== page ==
Many times we associate e-Learning with a type of distance education that is only available to university students. However, and as we advance in this post on the trends of online training for the next few years, experts predict that using Big Data in education will be a real revolution.
In this article, we will explain how it is possible to create a new learning system based on the analysis of large amounts of data extracted directly from students or, in other words, why Big Data will be present in all educational centres of the future.
Experimenting with Big Data in schools
The pioneers of experimentation with Big Data in education are AltSchool, a conglomerate of schools dedicated to innovation. Specifically, 4 small schools in San Francisco are conducting an experiment to process data. In order to study how technology can help teachers improve student learning.
How do they get that data?
In several ways. To begin with, when students arrive at school they must do a “check-in” in an App that controls attendance. In addition, they dedicate a part of the day to work independently, using iPads and playlists of activities. These have been selected by the teachers according to their personal goals. Big data is a technological matter which recently gathered a lot of interested from and within the retail sector.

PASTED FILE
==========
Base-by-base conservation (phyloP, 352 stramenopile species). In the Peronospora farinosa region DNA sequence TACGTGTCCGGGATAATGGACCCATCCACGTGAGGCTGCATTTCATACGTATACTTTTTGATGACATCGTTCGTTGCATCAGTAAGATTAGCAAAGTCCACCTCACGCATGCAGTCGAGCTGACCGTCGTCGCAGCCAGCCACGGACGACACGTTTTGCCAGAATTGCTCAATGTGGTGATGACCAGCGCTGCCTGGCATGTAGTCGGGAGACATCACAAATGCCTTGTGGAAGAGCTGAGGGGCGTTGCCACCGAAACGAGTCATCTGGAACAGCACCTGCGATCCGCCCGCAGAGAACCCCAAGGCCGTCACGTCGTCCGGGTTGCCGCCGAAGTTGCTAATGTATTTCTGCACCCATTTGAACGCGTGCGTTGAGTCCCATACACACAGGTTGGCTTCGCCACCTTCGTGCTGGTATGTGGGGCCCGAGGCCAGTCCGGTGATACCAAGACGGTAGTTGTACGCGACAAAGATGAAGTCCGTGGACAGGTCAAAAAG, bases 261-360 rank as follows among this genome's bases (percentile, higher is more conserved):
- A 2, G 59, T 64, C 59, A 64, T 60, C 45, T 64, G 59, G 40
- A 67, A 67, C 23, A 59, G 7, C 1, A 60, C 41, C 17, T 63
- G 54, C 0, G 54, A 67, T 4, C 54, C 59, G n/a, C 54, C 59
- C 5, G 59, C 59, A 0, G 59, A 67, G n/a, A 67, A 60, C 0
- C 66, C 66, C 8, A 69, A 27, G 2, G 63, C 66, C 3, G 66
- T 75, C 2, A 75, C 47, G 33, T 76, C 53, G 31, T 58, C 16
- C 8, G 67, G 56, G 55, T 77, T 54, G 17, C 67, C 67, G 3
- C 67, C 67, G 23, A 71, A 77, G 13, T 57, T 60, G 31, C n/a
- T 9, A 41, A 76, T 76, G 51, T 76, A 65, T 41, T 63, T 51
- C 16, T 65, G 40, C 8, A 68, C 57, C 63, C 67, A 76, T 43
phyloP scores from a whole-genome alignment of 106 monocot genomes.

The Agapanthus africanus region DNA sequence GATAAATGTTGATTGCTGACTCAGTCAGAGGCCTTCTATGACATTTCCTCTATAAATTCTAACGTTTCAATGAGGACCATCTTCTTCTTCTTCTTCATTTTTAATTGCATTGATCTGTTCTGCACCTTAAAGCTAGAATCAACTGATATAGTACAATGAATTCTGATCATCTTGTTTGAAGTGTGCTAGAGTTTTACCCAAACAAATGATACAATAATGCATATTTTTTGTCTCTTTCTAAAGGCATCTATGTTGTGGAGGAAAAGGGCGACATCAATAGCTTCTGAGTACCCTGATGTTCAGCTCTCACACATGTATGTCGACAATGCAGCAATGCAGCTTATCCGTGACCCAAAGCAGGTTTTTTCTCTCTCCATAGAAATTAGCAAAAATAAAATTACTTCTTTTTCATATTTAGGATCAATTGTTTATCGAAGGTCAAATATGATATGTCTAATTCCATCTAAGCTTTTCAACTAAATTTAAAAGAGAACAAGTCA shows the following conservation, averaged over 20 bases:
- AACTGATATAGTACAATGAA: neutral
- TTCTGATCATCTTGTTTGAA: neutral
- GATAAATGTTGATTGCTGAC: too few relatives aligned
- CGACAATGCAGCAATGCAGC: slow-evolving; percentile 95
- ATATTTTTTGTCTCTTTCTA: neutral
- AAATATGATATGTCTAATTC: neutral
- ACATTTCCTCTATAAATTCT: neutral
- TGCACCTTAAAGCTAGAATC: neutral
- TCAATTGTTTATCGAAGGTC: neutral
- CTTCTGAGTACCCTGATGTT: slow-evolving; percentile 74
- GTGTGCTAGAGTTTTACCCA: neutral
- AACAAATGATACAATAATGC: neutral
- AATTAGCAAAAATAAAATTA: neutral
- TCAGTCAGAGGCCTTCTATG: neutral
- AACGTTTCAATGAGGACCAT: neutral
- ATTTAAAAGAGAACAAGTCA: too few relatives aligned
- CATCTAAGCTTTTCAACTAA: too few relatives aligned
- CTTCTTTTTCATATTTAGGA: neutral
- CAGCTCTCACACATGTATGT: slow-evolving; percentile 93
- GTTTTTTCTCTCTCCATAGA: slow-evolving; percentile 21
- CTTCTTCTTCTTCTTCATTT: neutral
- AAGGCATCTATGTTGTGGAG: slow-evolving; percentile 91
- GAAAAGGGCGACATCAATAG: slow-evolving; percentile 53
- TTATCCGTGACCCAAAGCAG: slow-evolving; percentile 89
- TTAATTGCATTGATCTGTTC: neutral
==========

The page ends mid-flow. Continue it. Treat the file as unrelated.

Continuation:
At that time, the student’s progress data is stored so that the teacher can review them later. Finally, classes are videotaped. In this way, teachers can remember important moments at the press of a button, as we would with a SmartTV.
The idea is that all data from these schools be collected in an intelligent and centralized system. This will allow teachers to design effective and personalized classes.
What benefits does using Big Data in Education bring us?
Big Data leads to more personalized teaching focused on the constant improvement of learning methods. Today, AltShcools plans to open 4 more schools and sell access to the system to other schools.
Big Data in education is not only a phenomenon of schools and institutes, but it also occurs in higher education. In the 7 years that have passed since the first Massive open online course was launched by two Canadian teachers, MOOCs have become a source of large amounts of data on student behaviours.
Only a relatively small number of students end up completing a MOOC. The truth is that their data help educators to develop new teaching models that claim to be more effective. We speak for example of the programs that combine online education with coaching.